# Guessing What Will Happen Next

## Presentation on theme: "Guessing What Will Happen Next"— Presentation transcript:

Guessing What Will Happen Next
Making Predictions Guessing What Will Happen Next

Predicting: Making a prediction means guessing what will happen next in a reading. However, predictions are much more than just random guesses. To make a prediction, you will need to recall facts, make inferences, and draw conclusions. Practicing these skills—as you make predictions—will help you more fully understand what you read.

Another term for making predictions is guessing or thinking ahead. Thinking ahead and guessing are different ways of saying “make a prediction.” Making predictions will give you ideas to think about as you read. The reading will confirm some of your predictions (tell you that you’re right) and will correct some of your mistaken predictions. Making Predictions = Thinking Ahead

Evidence Making predictions requires evidence. You might find evidence in a title, an illustration, a specific part of the reading, or in your own personal experience or background knowledge. Evidence can be found in: Titles, subtitles Illustrations (pictures) specific details personal experience background knowledge (what you already know)

Steps 1, 2, and 3: Preview, Make a Prediction, and Find Evidence
Let’s look at an example. Have you ever read this book before? Without even opening the book, we can gather a lot of evidence from the title, front cover, back cover, and illustrations. Based on this evidence, what do you think the book will be about? What evidence did you use to make this prediction?

Step 3: Make a Prediction
Here’s an example of a prediction you might make before opening the book. This prediction is based on the title and the bear’s scary shadow in the illustration. Prediction: A little mouse has to give a red strawberry to a big, hungry bear. Evidence: The title and the bear’s scary shadow.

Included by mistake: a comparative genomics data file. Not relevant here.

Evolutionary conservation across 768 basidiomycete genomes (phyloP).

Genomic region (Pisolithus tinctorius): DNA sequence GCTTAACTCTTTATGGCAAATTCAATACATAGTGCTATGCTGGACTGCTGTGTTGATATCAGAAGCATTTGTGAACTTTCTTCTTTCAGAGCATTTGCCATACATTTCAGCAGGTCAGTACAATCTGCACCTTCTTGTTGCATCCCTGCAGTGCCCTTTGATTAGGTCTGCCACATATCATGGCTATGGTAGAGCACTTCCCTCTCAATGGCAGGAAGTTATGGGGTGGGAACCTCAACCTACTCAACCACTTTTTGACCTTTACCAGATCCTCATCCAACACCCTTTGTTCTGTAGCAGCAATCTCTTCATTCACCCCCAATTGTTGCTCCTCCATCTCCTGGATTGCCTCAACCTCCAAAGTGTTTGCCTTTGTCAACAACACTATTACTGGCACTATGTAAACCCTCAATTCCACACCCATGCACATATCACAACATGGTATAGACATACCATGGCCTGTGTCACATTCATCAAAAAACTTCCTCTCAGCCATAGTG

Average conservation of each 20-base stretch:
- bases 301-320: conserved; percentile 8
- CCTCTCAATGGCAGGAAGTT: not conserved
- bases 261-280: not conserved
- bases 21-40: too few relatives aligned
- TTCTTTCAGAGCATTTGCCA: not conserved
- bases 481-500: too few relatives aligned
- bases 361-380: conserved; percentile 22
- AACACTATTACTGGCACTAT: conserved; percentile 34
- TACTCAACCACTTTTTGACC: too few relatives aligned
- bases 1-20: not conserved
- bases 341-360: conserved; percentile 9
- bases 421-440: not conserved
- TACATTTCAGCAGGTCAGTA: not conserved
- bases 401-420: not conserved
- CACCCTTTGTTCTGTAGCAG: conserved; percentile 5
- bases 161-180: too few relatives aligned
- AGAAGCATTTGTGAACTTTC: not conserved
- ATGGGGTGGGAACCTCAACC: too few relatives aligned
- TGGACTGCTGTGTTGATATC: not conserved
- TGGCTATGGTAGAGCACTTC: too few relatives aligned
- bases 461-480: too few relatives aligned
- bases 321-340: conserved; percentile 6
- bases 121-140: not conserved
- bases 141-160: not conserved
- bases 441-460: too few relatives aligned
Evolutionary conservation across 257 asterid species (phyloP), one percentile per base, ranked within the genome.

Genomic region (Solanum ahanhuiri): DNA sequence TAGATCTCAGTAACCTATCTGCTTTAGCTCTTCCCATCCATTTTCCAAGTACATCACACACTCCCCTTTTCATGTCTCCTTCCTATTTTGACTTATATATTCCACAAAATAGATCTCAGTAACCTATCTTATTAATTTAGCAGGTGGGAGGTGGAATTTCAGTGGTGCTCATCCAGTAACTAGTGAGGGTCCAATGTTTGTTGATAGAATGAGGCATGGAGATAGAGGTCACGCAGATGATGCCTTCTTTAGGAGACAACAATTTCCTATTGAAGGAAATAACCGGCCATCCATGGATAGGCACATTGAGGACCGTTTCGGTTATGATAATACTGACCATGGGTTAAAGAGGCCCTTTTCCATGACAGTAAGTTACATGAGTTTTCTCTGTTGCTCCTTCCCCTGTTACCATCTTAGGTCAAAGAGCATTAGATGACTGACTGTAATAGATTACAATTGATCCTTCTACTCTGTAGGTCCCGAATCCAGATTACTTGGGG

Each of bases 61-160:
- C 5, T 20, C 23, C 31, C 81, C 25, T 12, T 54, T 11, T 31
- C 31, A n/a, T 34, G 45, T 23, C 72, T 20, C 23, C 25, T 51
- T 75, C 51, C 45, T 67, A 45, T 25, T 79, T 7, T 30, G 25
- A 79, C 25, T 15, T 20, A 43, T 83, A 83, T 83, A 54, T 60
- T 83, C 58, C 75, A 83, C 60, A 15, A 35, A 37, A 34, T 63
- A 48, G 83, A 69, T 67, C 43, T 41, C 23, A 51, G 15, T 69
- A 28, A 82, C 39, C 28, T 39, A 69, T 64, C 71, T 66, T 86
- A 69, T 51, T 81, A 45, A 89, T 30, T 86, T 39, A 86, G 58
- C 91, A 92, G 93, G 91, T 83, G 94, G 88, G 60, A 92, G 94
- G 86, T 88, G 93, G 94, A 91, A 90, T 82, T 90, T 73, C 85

Step 5: Confirm or Correct Example
If you read this book, you would learn that the story is actually about the way the little mouse keeps the strawberry safe from the bear. So, by reading the book, you could adjust your prediction to make it more accurate. Prediction: A little mouse has to give a red strawberry to a big, hungry bear. Evidence: The title and the bear’s scary shadow. Correction: A little mouse saves a strawberry from the big, hungry bear.

Step 5: Confirm or Correct
Making predictions is important at the beginning and in the middle of a reading. In the middle of this book, we learn that there is only one way to keep a red, ripe strawberry safe from the big, hungry bear. Use your background knowledge (what you already know) to make a prediction: Prediction: The only way to keep the strawberry safe is ____________. (What made you say that? ) Evidence: What evidence do you have?

Review Remember these simple steps for making a prediction. First, preview the material. Then, make a logical guess about what will happen next. Look for evidence, then read the material. After reading, confirm or correct your predictions. 1. Preview 2. Find Evidence 3. Make a Prediction 4. Read the Material (complete the assignments) 5. Confirm or Correct

Practice Activity Use this lesson to practice making predictions. Look at Lesson 3 in GS 120L in I- Learn to preview the lesson title, subtitles, bold words, and illustrations (if any) of the assignments posted. Guess what the unit will be about. Find evidence that helped you make your prediction. Step 1: Preview Step 2: Make a Prediction Step 3: Find Evidence Prediction: (What do you think this lesson is going to be about?)

Practice Activity Now that you have made your guess on what the unit will be about, continue completing the assignments for the remainder of this lesson. While you are working on the assignments, look for information that will help you to confirm or correct your prediction. Step 4: Read the Material - Complete all Lesson 3 Assignments

Practice Activity Was your prediction accurate? Can you confirm it, or do you need to make corrections? You’ll only find out after you have completed all the assignments. Step 5. Confirm or Correct (only after you have completed all of Lesson 3)

Review: Making Predictions
Remember, making predictions is important before and during reading. Making predictions will help you understand and remember more than if you read without making predictions. Lets Review the steps to making predictions: 1. Preview 2. Make a prediction 3. Find Evidence 4. Read the material 5. Confirm or Correct